#3. Book an Appointment

If you’re not experiencing much discomfort and the break is not interfering with treatment, your orthodontist may wait to repair it until your next regularly scheduled appointment. However, it’s always a good idea to call the office as soon as you experience a problem, and they will let you know if you need to come in earlier. If you need an appointment, your orthodontist will examine your braces and either repair or replace broken brackets or wires.

#4. Take Care of Your Mouth and Relieve Discomfort

There are a few ways you can protect your mouth from additional trauma and ease any discomfort. Start by avoiding hard, crunchy foods like apples and raw carrots and sticky foods, like taffies and caramels. Instead, stick to eating soft foods like boiled eggs, yogurt, and soft bread to avoid any further damage to the bracket.

READ: Best 5 Cottage Cheese Substitutes

If a broken wire has caused a sore, rinse your mouth regularly with salt water or use an antiseptic rinse to reduce discomfort or temporarily numb the area. If you are still experiencing discomfort, you can take an over-the-counter pain reliever to reduce your pain.

Broken orthodontic appliances can be uncomfortable and inconvenient, but it’s very rarely a dental emergency. Your orthodontist will know what to do to fix you right up and get you back on the road to your ideal smile! All you need to worry about is staying positive, keeping up with good oral hygiene with twice-daily cleaning around your wires and brackets, and keeping yourself comfortable while you wait.

READ: How long do you have to wear a retainer?

How to fix a Broken Bracket: Can a broken bracket be fixed?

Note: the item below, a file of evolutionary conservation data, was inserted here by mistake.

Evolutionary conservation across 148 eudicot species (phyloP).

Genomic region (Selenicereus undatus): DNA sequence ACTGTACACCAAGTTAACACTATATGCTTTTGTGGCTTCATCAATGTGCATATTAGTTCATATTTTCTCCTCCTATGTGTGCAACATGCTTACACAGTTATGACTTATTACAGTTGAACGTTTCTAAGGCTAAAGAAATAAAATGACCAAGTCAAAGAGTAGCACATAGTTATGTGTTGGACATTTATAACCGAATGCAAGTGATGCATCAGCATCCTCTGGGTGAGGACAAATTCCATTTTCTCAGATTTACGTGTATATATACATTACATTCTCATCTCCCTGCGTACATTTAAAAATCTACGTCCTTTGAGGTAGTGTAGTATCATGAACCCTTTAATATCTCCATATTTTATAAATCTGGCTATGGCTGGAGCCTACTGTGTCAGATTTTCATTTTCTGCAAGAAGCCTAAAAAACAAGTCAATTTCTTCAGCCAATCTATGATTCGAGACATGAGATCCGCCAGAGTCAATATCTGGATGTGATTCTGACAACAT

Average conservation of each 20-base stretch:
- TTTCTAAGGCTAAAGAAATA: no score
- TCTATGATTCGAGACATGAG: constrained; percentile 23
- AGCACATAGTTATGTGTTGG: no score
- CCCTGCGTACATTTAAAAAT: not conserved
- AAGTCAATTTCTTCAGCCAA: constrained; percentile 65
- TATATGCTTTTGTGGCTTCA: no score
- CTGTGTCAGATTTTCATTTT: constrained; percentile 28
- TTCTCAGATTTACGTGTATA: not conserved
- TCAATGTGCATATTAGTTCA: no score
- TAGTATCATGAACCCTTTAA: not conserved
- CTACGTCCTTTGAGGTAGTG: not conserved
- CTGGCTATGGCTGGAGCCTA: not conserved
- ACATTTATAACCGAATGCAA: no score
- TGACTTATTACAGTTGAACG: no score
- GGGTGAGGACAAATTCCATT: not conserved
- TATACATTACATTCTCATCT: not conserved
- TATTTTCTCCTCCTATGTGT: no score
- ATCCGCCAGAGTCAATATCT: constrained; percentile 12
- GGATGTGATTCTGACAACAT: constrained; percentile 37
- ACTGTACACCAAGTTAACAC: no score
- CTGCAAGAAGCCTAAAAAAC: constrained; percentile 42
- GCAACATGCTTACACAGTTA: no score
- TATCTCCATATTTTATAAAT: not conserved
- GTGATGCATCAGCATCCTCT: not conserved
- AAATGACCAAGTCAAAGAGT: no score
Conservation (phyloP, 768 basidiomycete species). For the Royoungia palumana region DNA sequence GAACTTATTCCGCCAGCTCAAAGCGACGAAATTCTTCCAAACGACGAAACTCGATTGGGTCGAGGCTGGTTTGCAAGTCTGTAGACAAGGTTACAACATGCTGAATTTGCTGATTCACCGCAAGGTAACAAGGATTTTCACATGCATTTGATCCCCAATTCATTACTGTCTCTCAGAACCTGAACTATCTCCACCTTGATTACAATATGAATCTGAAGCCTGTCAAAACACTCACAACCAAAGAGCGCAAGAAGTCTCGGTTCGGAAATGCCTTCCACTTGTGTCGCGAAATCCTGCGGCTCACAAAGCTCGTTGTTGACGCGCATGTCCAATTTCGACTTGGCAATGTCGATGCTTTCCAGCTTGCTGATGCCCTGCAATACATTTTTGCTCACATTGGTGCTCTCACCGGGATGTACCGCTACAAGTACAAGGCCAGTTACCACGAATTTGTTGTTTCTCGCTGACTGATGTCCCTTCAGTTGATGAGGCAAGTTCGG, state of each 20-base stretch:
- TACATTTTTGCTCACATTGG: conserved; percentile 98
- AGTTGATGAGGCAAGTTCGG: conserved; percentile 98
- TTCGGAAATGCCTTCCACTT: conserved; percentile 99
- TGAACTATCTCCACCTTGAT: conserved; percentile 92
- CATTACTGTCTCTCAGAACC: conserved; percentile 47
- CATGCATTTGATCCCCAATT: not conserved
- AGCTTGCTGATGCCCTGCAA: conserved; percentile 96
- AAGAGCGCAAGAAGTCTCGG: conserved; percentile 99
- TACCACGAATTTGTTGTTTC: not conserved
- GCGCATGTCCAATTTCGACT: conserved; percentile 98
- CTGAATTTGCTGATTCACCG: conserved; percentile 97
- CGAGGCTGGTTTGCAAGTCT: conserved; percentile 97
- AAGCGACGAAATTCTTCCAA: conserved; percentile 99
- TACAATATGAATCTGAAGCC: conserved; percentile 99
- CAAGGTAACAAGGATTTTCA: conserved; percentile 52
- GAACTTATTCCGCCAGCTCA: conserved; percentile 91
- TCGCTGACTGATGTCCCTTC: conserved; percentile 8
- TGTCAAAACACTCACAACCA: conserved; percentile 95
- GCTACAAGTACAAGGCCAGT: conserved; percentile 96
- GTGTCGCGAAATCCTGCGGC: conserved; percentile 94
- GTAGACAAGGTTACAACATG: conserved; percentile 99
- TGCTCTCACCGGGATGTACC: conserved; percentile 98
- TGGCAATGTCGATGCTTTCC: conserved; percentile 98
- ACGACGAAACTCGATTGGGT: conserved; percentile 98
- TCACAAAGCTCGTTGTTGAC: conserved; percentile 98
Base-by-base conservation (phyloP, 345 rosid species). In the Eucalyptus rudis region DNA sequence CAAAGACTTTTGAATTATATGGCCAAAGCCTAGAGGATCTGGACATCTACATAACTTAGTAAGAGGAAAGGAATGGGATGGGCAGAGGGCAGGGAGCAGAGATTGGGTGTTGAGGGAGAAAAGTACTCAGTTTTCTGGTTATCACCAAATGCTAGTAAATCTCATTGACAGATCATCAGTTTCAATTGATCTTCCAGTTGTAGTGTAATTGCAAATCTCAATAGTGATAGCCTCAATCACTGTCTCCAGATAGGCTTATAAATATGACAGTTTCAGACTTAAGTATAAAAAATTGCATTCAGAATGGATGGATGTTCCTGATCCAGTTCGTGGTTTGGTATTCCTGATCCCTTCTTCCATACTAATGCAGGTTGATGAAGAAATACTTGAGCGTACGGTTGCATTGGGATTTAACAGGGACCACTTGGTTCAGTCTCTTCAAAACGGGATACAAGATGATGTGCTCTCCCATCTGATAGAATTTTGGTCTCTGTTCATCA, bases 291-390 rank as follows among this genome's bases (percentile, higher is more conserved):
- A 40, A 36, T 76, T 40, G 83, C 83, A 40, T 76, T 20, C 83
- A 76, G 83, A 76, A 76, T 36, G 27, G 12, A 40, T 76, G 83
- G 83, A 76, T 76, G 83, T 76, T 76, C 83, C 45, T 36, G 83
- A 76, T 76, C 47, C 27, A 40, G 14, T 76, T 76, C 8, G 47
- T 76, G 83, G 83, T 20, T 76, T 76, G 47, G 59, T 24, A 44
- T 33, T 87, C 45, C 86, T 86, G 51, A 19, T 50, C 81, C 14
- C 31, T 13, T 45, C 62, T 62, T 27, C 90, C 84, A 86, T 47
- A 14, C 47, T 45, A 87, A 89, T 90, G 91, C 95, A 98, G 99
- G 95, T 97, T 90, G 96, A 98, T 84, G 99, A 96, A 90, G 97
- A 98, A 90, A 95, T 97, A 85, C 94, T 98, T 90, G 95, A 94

Mistakenly broke your retainer? It often occurs. Breaking a retainer or bracket is quite different from breaking a nail or a coffee mug. It is a bigger deal wrecking a brace bracket. Moreover, you don’t want to deny all the beautiful work your braces did on your teeth.

Under this head, you’ll learn what to do if your braces break or is damaged. This guide cover from the point of noting the damage to removing the bracket to devising a temporary fix.

To fix a broken bracket, do the following:

  1. Recognize Damage to a braces bracket
  2. Remove Broken bracket

#1. Recognizing damage to a bracket

Wear and tear, hard foods, or a mouth injury can cause your teeth to detach from a permanent retainer or the wires to break. You might not even be aware of an issue until your teeth begin to move out of their correct position.

We understand it can be tough for you to tell if your fixed retainer is damaged, so it’s essential to get regular dental checkups. You might also regularly schedule orthodontist checkups – at least for the first year you wear a retainer. By finding the problem sooner rather than later, you may minimize the effects of a broken retainer.

READ: Bonded Retainer and Other Retainer Types Part 1

You might want to make an orthodontist appointment asap if you:

  1. Suffer a mouth injury
  2. Bite down on something inadvertently hard
  3. Feel something is wrong with your retainer or your bite.

Better safe than sorry, eh?

#2. Removing the broken bracket

Usually, an orthodontic professional will need to remove a bonded retainer or broken bracket. To do this, your provider must: